Bloomberg News

Bristol-Myers CEO Gets 27% Pay Increase After Cancer Drug Sales Start Fast

March 12, 2012

Lamberto Andreotti, chief executive officer of Bristol-Myers Squibb Co. Photographer: Daniel Acker/Bloomberg

Lamberto Andreotti, chief executive officer of Bristol-Myers Squibb Co. Photographer: Daniel Acker/Bloomberg

Bristol-Myers Squibb Co. (BMY) Chief Executive Officer Lamberto Andreotti received a 27 percent increase in total compensation after a new skin cancer drug gained approval and contributed to higher sales and profits.

Andreotti’s total compensation rose to $14.9 million in 2011 from $11.8 million a year earlier, according to a regulatory filing. The pay included a bonus of $4.2 million related to the company’s financial results, share price increase and the start of sales for the melanoma drug Yervoy, according to the filing. Andreotti also received an 11 percent base salary increase to $1.5 million effective April 1, 2011, “to bring him closer to competitive market levels,” the company said in the filing.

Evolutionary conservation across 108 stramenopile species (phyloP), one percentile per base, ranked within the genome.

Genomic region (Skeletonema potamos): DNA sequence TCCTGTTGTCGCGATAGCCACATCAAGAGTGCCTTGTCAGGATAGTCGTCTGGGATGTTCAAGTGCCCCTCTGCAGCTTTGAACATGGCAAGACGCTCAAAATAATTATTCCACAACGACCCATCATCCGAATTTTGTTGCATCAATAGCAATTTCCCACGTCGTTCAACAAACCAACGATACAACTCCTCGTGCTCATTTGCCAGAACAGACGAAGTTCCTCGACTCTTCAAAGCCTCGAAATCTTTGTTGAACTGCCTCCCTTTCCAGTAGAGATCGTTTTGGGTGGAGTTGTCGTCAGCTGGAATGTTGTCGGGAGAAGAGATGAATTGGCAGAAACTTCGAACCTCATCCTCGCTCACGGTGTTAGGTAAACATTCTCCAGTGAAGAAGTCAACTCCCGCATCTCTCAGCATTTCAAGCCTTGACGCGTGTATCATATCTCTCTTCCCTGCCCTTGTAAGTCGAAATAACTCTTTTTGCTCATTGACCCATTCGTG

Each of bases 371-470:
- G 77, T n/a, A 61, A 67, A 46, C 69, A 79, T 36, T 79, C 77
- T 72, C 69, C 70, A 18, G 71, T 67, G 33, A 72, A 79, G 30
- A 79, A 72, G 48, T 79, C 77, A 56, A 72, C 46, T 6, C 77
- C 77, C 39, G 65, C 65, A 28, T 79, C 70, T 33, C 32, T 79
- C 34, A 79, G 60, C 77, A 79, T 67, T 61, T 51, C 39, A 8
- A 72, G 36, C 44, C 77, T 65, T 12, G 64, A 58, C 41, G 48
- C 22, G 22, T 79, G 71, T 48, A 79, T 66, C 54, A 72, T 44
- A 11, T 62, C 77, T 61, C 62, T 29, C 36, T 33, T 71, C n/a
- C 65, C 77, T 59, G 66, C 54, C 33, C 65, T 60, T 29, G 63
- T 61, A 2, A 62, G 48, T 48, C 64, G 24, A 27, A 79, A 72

The higher pay for Andreotti reflected, among other things, his leadership in “delivering the strong 2011 financial results” such as annual earnings per share of $2.28 that exceeded a target of $2.14 a share and “executing the Yervoy launch,” the company said in the March 9 filing with the U.S. Securities and Exchange Commission.

Bristol-Myers loses patent exclusivity on its best-selling drug Plavix later this year. It is counting on new drugs such as Yervoy to replace the expected reduction in revenue. The melanoma treatment was approved in March 2011 and generated $360 million in sales last year. Bristol-Myers in January agreed to purchase Inhibitex Inc. for $2.5 billion to gain its hepatitis C drug as part of its “string of pearls” strategy to develop new products through acquisitions.

The New York-based drugmaker also ended a one-year salary freeze for all employees in 2011, the company said in the filing.

Bristol-Myers rose less than 1 percent to $33.05 in New York. The company’s shares, which gained 33 percent in 2011, have declined 6.2 percent this year.

Jennifer Mauer, a Bristol-Myers spokeswoman, had no comment beyond the filing.

To contact the reporter on this story: Robert Langreth in New York at rlangreth@bloomberg.net

To contact the editor responsible for this story: Reg Gale at rgale5@bloomberg.net


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